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The Vietnam War, Conflict on the US - Research Paper Example

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The Vietnam War, Conflict in the U.S. Instructor name Date A result of justifications emanating from Cold War and anti-communist feelings, the Vietnam War became the yardstick by which the limitations of the U.S. military are measured…
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The Vietnam War, Conflict on the US
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The Vietnam War, Conflict on the US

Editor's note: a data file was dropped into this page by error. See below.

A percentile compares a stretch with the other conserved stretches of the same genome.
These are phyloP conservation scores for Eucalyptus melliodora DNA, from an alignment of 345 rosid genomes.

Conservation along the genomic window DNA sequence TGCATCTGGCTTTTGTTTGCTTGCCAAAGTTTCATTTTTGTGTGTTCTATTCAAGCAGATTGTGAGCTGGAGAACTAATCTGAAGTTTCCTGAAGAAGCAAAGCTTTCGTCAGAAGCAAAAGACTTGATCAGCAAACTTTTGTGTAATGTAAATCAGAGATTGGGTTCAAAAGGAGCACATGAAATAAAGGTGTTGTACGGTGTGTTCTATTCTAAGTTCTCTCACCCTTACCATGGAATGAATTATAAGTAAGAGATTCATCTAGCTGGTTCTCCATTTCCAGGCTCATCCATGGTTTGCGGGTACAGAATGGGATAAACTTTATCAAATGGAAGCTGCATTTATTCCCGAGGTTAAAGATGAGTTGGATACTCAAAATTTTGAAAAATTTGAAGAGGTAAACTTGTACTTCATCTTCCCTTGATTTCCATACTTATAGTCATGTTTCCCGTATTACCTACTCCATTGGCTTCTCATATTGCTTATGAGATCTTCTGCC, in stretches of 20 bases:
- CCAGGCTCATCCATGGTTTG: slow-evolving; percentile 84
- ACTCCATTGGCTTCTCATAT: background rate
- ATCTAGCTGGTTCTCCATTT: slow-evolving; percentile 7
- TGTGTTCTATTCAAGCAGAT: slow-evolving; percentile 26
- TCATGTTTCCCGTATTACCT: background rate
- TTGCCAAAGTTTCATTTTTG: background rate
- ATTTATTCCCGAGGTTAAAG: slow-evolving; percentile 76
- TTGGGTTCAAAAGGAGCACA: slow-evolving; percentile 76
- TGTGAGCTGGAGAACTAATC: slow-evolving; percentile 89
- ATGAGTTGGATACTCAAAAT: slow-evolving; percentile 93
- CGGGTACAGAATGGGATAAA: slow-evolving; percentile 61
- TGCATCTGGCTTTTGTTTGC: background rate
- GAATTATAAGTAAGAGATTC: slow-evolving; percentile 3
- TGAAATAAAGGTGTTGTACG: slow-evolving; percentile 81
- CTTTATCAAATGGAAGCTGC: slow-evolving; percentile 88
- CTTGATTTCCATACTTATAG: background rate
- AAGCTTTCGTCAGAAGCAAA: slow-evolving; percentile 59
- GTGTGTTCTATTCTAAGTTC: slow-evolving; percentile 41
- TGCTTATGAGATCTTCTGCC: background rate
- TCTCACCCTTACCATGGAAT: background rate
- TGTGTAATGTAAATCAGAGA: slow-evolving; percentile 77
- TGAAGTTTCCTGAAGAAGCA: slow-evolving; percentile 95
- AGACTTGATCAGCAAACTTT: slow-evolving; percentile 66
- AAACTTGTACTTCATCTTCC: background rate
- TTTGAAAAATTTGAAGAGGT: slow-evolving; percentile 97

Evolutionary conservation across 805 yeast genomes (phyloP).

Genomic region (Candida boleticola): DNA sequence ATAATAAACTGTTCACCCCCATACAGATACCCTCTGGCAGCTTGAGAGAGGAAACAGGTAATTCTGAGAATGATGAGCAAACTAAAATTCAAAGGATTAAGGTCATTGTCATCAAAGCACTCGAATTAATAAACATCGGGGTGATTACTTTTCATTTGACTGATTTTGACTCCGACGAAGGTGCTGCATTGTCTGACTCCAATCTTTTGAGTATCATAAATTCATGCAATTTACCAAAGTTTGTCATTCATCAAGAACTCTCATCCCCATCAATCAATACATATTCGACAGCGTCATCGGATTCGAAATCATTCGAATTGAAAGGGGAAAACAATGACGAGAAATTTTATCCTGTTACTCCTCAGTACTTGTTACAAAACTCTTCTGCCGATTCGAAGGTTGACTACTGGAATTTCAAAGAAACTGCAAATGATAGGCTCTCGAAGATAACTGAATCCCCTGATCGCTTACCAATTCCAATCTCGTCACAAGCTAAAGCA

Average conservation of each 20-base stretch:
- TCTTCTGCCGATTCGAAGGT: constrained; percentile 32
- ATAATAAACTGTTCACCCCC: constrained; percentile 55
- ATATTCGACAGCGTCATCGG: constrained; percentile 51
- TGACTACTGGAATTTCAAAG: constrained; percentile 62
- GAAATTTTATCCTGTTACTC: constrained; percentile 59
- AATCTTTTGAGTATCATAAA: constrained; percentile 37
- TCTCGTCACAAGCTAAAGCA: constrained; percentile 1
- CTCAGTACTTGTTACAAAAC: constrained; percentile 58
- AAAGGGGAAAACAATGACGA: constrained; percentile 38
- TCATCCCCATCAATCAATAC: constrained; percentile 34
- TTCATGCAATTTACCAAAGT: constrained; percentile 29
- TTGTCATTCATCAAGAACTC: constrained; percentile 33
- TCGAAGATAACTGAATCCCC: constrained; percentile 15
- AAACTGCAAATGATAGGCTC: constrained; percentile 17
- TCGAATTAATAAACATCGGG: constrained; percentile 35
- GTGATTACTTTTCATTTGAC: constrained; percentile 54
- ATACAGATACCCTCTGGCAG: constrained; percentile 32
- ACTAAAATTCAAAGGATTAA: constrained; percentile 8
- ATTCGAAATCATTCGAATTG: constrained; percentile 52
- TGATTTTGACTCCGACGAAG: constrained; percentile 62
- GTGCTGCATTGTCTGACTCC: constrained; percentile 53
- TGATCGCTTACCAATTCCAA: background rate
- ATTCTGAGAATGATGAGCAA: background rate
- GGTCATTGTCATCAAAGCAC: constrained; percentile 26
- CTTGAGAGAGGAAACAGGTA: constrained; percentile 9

Download file to see previous pages... The U.S. spent great sums over 10 years on military actions in Southeast Asia. The money spent sending a military force overseas takes away needed funds for domestic purposes and usually accrues a debt that must be repaid, with interest over time, generally over many generations. Borrowing to fund wars increases the National Debt which damages the entire economy. The geopolitical realities resulting from the War created a multitude of undesirable effects. The U.S. lost political capital from the people of South Vietnam during the conflict when it incessantly bombed North Vietnam, an unexpected development that was detrimental to the war effort. The U.S. also lost credibility both at home and among all foreign nations following the outcome of the War. The neo-conservative “war-hawk” philosophy was born during this era. Evidently the people who lived during and witnessed the Vietnam era did not learn the obvious lessons the War provided. The tough lesson learned from U.S. involvement in Southeast Asia was that having the stronger military force does not ensure victory. Although an estimated three million enemy soldiers was killed compared to approximately 58,000 Americans the “big dog” of the fight ultimately ran home humiliated and beaten with its tail between its legs. Due to the unprecedented media coverage of the conflict, the awful truths of the war were broadcast which caused the U.S. to quickly lose credibility in every country including its own. (Howell, 1984). “The extensive bombing campaigns and numerous offensives caused massive amounts of destruction on the Vietnamese and their property which only served to alienate the indigenous community. It galvanized the enemy and opponents of the war in both Vietnam and America and led many to question the ethics of the campaigns.” (Olney, 1990 p.80-85) The limits of American supremacy were plainly evidenced by the abuse of its military dominance. The U.S. gained many enemies while losing prestige and respect worldwide. Moreover, if the U.S. had never involved itself in Vietnam, the limitations of its armed forces would not be as evident and the U.S. would still today be considered as mightier and more effective than it really is therefore would carry more political influence than it currently does. However, this unfortunate truth is probably soon to be a moot issue because the U.S. status as the world’s lone superpower is a short-lived situation. Great sums of money are needed to assemble and sustain a military force to maintain the “superpower” status, money which the U.S. could not afford then and does not have now. The biggest threat to national security is not the “red menace” as was warned of during the Vietnam era or the terrorist “evil doers” of today. The National Debt (external), presently topping $13 Trillion, is seemingly a concern in theory only to elected leaders. However, it threatens to not simply weaken the military but to plunge the country into a “third world” status. The U.S. is still considered a sound investment and has a limitless ability to get loans without difficulty, but these loans must be repaid, with interest. “Saudi Arabia, Japan, China and other countries own a large piece of America, a potentially disastrous prospect. One or a combination of creditor countries could cause a sudden and shocking reduction of the economy which would further increase the debt.” (Okimoto, 2009) The Vietnam War divided America along philosophical battle lines. The older faction of the ...Download file to see next pagesRead More
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